The 12 European clubs pursuing a Super League have told the leaders FIFA and UEFA that legal action is already being pursued to stop them from action intended to thwart the launch of the breakaway competition, according to a letter obtained Monday by The Associated Press.
The letter was sent by the group of English, Spanish and Italian clubs to FIFA President Gianni Infantino and UEFA counterpart Aleksander Ceferin saying the Super League has already been underwritten by funding of 4 billion euros ($5.5 billion) from a financial institution.
UEFA warned the Super League clubs, including Barcelona, Real Madrid, Juventus and Manchester United, after leaks of their plans on Sunday that legal action would be taken against rebel clubs and saying they would be barred from existing domestic competitions like La Liga in Spain and the Premier League in England and international competitions.
"We are concerned that FIFA and UEFA may respond to this invitation letter by seeking to take punitive measures to exclude any participating club or player from their respective competitions,” the Super League clubs wrote to Infantino and Ceferin.
"Your formal statement does, however, compel us to take protective steps to secure ourselves against such an adverse reaction, which would not only jeopardize the funding commitment under the Grant but, significantly, would be unlawful.
"For this reason, SLCo (Super League Company) has filed a motion before the relevant courts in order to ensure the seamless establishment and operation of the Competition in accordance with applicable laws." The courts were not named.
"It is our duty, as SLCo's board members, to ensure that all reasonable actions available to protect the interests of the Competition and our stakeholders are duly taken, given the irreparable damage that would be suffered if, for any reason, we were deprived of the opportunity to form promptly the Competition and distribute the proceeds of the Grant," the Super League letter continued.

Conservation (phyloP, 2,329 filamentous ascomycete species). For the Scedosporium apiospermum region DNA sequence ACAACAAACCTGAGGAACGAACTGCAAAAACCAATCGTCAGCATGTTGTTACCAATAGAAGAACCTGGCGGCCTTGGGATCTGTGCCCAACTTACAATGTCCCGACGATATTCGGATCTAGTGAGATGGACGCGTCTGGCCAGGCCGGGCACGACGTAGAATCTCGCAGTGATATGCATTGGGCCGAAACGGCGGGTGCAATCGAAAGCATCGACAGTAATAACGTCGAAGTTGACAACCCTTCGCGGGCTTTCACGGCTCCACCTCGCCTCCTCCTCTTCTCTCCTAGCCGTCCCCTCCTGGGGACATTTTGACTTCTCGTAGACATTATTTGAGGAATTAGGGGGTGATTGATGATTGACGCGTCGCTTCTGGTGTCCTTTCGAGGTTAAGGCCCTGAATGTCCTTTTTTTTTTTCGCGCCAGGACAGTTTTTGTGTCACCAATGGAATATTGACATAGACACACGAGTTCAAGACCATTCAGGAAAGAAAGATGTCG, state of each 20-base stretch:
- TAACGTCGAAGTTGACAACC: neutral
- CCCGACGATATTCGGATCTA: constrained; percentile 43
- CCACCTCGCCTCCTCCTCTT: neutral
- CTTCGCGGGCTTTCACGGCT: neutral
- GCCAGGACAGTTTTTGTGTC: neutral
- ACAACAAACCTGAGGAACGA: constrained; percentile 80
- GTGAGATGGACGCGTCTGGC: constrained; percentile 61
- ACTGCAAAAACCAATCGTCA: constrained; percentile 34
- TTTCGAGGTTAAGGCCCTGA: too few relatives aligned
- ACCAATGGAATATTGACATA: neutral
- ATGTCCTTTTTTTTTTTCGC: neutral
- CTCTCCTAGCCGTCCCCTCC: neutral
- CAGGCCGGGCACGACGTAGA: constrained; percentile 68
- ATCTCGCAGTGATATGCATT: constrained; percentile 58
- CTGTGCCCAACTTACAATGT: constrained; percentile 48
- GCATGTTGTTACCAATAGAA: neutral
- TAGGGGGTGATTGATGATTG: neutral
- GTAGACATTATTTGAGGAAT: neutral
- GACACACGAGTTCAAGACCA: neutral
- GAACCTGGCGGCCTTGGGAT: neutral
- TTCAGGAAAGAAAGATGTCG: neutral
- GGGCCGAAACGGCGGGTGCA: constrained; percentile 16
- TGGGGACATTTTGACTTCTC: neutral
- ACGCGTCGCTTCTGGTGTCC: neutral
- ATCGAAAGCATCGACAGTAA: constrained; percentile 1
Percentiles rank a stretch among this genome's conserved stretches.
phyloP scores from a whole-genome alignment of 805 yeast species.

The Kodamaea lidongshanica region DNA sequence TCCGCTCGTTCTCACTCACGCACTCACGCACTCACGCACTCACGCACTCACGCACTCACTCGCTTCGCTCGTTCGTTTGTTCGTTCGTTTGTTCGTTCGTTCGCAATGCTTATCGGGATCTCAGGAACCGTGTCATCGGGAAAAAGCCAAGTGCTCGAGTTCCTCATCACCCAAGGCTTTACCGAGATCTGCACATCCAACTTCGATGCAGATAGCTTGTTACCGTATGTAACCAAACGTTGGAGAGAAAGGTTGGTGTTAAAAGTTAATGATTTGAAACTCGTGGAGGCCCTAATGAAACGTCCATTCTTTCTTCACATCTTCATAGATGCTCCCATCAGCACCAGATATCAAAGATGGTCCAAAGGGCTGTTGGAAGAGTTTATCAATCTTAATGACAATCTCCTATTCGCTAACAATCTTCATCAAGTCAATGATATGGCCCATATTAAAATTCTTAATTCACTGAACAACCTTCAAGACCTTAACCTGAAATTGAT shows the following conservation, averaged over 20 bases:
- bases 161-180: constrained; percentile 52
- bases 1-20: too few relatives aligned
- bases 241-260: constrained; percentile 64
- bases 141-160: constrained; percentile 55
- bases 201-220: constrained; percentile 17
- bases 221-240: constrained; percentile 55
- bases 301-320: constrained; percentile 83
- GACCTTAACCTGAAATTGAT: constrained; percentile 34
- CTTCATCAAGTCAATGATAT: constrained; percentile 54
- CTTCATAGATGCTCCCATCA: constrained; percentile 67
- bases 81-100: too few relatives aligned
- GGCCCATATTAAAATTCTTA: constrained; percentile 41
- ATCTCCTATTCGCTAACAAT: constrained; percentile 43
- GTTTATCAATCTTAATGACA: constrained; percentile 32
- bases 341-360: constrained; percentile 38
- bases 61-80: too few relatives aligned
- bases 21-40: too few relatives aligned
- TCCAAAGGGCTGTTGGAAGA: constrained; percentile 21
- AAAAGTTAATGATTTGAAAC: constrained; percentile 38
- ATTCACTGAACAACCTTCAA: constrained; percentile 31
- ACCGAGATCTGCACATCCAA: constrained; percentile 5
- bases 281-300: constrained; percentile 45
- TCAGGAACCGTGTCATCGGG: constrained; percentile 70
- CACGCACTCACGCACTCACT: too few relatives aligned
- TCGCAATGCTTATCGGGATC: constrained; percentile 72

The Super League intends to launch a 20-team competition with 15 founding members but only 12 have currently signed up. They are also Arsenal, Chelsea, Liverpool, Manchester City and Tottenham from England. Atletico Madrid and Milan rivals Inter and AC are also part of the plan.
The breakaway was launched just as UEFA, which runs European football, thought it had an agreement on an expansion of the Champions League from 2024. Now, the same officials who backed the plans have decided to do it alone while claiming the existing competitions could remain — despite losing their most successful teams, including record 13-time European champion, Real Madrid.
"The Competition is to be played alongside existing domestic league and cup competitions, which are a key part of European football’s competitive fabric," reads the Super League letter to Infantino and Ceferin.
"We do not seek to replace the UEFA’s Champions League or the Europa League but to compete with and exist alongside those tournaments.
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